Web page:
BY VIVIAN GORNICK
What is never properly understood by those who do not experience it is how deep the rage over inequality goes once it is made conscious, how far-reaching it can be and yes, how unforgiving. At the moment, the hated imbalance between women and men, the one that all men, everywhere, have exploited for centuries, is in the dock, and women in the thousands have risen up to bring charges against men of power with the crime of having looked not at them but through them for as long as any of them could remember. These women are not yet Madame Defarge knitting at the foot of the scaffold, but half a century of insufficient progress, on the score of sexual predation alone, now fills their heads with blood and leads them to lash out at its ongoing pervasiveness, branding men to the left and to the right with accusations that include acts of real evil as well as those of vulgar insensitivity. As James Baldwin might have put it, an oppressed people does not always wake up a saint; more often it wakes up a murderer.
For many of us, it is dismaying to behold, in a movement meant to correct for social injustice, the development of what can seem like vigilante politics; the dismay, in fact, is being accorded disproportionate attention, as though its existence is more important than what gave rise to it. But if we stop for a moment to think rather than react, we soon come to realize that the courageous demand that begins with a visionary’s declaration of rights can, and usually does, descend quickly into the maddened belligerence characteristic of those who cannot stop rehearsing a grievance that feels very old and reaches far into the past. That is the course history has usually taken, and for the moment, we in America are all trapped in its turmoil.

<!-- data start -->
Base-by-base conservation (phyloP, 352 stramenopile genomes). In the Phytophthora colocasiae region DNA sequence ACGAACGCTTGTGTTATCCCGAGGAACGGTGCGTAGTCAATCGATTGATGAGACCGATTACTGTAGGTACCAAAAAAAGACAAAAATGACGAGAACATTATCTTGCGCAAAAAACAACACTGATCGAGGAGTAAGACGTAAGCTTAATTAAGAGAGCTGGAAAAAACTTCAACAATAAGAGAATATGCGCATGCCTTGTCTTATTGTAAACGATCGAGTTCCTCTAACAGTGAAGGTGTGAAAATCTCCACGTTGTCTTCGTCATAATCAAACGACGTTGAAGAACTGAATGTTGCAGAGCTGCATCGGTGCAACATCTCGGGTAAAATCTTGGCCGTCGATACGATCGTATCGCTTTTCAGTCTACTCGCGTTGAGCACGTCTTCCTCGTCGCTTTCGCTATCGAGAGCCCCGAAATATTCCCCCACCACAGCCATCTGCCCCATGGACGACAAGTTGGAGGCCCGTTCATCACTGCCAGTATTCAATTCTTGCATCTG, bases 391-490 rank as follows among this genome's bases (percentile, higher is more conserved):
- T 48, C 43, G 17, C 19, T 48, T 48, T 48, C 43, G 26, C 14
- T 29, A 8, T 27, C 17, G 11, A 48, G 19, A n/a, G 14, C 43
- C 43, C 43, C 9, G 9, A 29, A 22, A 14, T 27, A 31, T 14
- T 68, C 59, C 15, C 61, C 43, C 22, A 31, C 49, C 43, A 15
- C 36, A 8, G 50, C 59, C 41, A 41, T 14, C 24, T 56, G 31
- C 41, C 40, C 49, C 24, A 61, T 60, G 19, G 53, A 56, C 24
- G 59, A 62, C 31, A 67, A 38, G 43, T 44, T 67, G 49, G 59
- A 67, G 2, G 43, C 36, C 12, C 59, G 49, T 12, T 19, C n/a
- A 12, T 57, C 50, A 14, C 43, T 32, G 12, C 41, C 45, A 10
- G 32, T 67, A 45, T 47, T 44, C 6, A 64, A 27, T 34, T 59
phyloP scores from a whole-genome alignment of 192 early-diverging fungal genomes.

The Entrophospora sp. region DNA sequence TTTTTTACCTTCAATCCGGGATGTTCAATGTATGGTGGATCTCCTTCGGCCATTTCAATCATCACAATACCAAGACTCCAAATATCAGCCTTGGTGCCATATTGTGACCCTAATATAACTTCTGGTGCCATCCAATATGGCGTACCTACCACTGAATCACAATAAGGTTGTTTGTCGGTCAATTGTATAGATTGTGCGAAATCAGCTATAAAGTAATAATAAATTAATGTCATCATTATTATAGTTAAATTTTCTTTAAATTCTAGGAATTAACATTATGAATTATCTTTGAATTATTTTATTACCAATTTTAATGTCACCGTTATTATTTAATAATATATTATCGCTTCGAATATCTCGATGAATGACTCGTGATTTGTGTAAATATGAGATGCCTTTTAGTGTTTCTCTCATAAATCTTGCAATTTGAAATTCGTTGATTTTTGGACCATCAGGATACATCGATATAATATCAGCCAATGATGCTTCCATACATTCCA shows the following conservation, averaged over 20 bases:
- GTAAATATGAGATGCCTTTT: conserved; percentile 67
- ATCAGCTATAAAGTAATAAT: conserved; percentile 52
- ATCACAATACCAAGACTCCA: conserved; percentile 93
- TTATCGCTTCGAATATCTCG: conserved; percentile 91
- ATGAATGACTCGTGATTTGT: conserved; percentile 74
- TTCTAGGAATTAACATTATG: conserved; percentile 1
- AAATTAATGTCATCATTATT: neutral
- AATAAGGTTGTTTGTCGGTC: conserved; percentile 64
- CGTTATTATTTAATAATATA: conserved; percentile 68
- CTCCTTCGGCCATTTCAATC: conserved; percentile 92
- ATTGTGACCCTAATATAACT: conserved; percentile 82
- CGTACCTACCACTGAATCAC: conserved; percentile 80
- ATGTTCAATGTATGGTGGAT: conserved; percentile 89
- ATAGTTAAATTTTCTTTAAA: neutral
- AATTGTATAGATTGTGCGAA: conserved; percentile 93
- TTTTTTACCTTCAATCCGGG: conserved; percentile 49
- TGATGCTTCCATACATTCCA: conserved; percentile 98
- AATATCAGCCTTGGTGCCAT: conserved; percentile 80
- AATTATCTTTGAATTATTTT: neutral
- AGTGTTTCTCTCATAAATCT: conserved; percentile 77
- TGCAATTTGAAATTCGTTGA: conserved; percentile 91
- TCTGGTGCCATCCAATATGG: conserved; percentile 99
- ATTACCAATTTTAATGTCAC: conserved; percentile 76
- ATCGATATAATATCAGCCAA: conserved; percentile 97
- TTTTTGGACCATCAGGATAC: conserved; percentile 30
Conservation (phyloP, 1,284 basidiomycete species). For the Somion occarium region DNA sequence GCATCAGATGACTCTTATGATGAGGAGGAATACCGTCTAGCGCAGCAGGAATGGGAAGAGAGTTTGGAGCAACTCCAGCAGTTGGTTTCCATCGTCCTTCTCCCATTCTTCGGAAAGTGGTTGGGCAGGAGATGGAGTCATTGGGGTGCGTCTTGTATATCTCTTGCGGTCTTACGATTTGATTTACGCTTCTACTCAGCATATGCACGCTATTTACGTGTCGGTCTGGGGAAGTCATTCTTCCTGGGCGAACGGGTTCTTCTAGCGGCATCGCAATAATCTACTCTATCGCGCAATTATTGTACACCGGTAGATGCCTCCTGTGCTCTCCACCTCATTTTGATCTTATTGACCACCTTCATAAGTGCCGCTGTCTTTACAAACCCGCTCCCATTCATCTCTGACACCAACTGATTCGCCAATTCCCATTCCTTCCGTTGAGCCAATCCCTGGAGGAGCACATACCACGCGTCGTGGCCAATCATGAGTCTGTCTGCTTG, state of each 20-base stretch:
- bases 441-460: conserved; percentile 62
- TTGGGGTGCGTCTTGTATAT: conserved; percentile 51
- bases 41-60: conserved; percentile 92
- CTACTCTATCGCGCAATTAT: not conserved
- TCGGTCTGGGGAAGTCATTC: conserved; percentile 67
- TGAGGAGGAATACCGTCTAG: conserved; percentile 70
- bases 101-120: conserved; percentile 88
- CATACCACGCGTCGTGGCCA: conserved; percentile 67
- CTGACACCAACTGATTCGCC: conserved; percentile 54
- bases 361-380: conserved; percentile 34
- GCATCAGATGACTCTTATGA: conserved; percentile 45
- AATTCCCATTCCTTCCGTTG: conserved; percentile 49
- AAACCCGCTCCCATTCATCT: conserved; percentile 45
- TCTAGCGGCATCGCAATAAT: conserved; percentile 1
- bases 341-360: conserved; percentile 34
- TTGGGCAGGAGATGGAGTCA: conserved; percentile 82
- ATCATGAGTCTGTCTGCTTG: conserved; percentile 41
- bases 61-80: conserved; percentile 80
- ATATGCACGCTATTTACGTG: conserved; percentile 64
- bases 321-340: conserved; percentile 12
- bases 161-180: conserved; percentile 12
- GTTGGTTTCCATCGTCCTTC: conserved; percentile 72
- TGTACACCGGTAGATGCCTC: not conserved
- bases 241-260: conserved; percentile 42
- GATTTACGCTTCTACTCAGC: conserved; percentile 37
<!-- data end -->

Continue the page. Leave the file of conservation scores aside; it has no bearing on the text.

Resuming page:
Great essay by Briahna Joy Gray:
Identity is, at best, a loose proxy for a person’s political commitments, and individual identity groups contain incredibly diverse perspectives. Failure to recognize that fact can result in dangerous consequences: it can lead us to support policies contrary to the best interests of a community simply because of optics, and it can turn us into a “firewall” to lean on, rather than a constituency to be won.
Even worse, because the optics are improved, it can actually become harder to combat the harm posed by in-group bad actors: a black-run police force can be just as harmful to a black community as one headed by whites, but the optics of equal representation can obscure the reality of systemic racism.
“This is the day to emphasize the unity between work done in the so-called formal economy and the domestic sphere, the public sphere and the private sphere, and how most working women have to straddle both,” says Ms. Bhattacharya. “Labor is understood to be work only at the point of production, but as women we know that both society and policy makers invisibilize the work that women do.” The strike calls for women to withhold labor, paid or unpaid, from the United States economy to show how important their contributions are.
The platform of the strike seeks to elevate the demands of the majority of women, not simply the demands of the loudest or most privileged women.
“The language of feminism in recent years has been used to talk about ‘Lean In’ feminism,” says Ms. Bhattacharya. “We do not want a world where women become C.E.O.s, we want a world where there are no C.E.O.s, and wealth is redistributed equally.”
Socialists must support all emancipatory struggles which can be won within the boundaries of capitalism, but we also have to look beyond those boundaries. And our view will be obstructed if we accept the mystifications of capitalism, its illusions about the richness and autonomy of the extra-economic sphere, its false appearance of relegating class relations to a marginal and insulated economic realm, its attempt to pass a devalued political currency as the coinage of human emancipation.
Ellen Meiksins Wood, “Capitalism and Human Emancipation”